Let’s rewind the clock of history to Monday May 14, 1964. Lyndon Johnson’s presidency was still young in the White House. Paul VI’s papacy was still young in Rome. The 50th anniversaries of the Easter Rising and the Somme, were still two years away and it was still two years before Gusty Spence founded the new UVF and the murders of John Patrick Scullion and Peter Ward. It was five years before a Taoiseach could bring himself to talk about unity by consent.
And on that day May 14, 1964 the 27-year-old John Hume wrote a prophetic article for The Irish Times entitled ‘The Northern Catholic’. I think future historians will recognise it as the words of a prophet and a visionary with a sharp intelligence and a rare ability to step outside his own tribe and present a prescient analysis.
It was an analysis that challenged unionists and nationalists alike to lift the siege that had paralysed politics since the unfortunate birth of what one political scientist has called the “constitutional oddity” that is the Six Counties of Northern Ireland.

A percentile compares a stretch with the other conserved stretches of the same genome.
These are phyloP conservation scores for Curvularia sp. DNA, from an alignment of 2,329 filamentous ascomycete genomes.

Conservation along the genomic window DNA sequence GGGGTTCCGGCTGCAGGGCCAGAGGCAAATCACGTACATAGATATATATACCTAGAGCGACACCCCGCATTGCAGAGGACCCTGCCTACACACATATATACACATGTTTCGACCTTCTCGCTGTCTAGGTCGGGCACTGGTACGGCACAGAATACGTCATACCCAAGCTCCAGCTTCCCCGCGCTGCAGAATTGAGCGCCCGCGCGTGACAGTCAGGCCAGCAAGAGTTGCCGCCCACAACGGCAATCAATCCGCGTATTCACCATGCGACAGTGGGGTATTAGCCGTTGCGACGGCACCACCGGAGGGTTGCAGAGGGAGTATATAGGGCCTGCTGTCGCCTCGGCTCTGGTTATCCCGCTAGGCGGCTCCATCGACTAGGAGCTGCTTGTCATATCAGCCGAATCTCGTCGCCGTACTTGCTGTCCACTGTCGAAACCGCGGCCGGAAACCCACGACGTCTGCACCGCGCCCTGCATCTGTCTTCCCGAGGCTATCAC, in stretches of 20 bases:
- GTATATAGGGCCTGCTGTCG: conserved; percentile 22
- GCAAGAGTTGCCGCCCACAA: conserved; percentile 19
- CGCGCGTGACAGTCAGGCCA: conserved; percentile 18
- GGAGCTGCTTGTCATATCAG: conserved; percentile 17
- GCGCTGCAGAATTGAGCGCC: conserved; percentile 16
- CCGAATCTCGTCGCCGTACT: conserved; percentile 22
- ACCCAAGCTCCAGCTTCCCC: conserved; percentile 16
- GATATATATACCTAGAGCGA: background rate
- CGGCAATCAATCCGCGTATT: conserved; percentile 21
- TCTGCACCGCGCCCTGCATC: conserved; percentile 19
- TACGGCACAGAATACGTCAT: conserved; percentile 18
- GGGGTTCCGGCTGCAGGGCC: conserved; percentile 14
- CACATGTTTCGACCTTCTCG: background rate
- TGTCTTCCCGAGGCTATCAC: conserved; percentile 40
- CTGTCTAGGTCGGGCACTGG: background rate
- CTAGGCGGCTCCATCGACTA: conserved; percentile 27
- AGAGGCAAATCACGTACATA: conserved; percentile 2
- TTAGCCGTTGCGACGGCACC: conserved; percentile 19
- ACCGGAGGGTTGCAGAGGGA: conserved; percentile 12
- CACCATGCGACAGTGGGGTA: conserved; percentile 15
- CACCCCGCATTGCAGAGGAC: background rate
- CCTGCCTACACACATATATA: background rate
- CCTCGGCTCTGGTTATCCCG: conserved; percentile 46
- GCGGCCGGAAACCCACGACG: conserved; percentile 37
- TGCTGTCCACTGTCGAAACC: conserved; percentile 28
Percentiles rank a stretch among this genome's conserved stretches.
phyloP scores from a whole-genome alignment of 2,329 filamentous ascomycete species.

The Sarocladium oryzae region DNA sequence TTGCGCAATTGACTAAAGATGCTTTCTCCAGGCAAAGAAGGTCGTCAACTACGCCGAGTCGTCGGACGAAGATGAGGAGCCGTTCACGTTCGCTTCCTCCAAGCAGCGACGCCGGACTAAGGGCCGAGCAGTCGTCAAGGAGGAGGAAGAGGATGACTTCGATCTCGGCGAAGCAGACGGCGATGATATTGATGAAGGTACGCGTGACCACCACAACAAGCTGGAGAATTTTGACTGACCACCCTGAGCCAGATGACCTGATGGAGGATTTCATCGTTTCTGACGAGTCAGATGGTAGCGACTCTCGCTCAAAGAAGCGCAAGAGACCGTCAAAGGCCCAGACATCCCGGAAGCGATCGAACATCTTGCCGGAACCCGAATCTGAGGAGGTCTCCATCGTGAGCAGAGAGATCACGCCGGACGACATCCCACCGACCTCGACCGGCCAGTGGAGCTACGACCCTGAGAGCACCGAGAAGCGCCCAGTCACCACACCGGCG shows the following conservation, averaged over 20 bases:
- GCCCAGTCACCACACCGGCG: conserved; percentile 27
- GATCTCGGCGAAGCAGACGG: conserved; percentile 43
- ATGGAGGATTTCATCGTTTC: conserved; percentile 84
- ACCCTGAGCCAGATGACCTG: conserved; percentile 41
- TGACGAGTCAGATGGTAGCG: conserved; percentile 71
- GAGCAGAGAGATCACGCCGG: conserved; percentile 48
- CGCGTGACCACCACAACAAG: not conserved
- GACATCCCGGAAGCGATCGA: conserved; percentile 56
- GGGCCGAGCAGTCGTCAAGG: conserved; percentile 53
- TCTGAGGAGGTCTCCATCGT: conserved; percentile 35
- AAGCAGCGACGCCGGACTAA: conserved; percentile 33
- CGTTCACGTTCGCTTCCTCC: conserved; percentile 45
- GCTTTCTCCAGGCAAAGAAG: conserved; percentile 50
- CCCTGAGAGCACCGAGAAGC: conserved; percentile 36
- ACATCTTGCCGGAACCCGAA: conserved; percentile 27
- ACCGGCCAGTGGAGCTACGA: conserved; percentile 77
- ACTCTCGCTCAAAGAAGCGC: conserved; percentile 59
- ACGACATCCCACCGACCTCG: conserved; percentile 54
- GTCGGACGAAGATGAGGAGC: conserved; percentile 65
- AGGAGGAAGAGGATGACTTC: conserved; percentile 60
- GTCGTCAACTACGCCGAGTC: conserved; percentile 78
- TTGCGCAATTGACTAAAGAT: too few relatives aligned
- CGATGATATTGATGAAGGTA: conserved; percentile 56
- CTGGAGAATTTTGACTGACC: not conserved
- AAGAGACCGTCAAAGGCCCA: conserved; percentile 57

His words, which had they been heeded, would have made the history of the past 50 years so very different. Words that ring down the decades and may still assist any remaining slow learners at Stormont and elsewhere today.
On that day, when Gerry Adams was still a 16-year-old who had just started pulling pints in the Duke of York, John Hume, nearly 12 years his senior, was saying that “a truly united Ireland”, his words, could only come by rightly discounting violence, by what he called “evolution,” by “the will of the Northern majority”.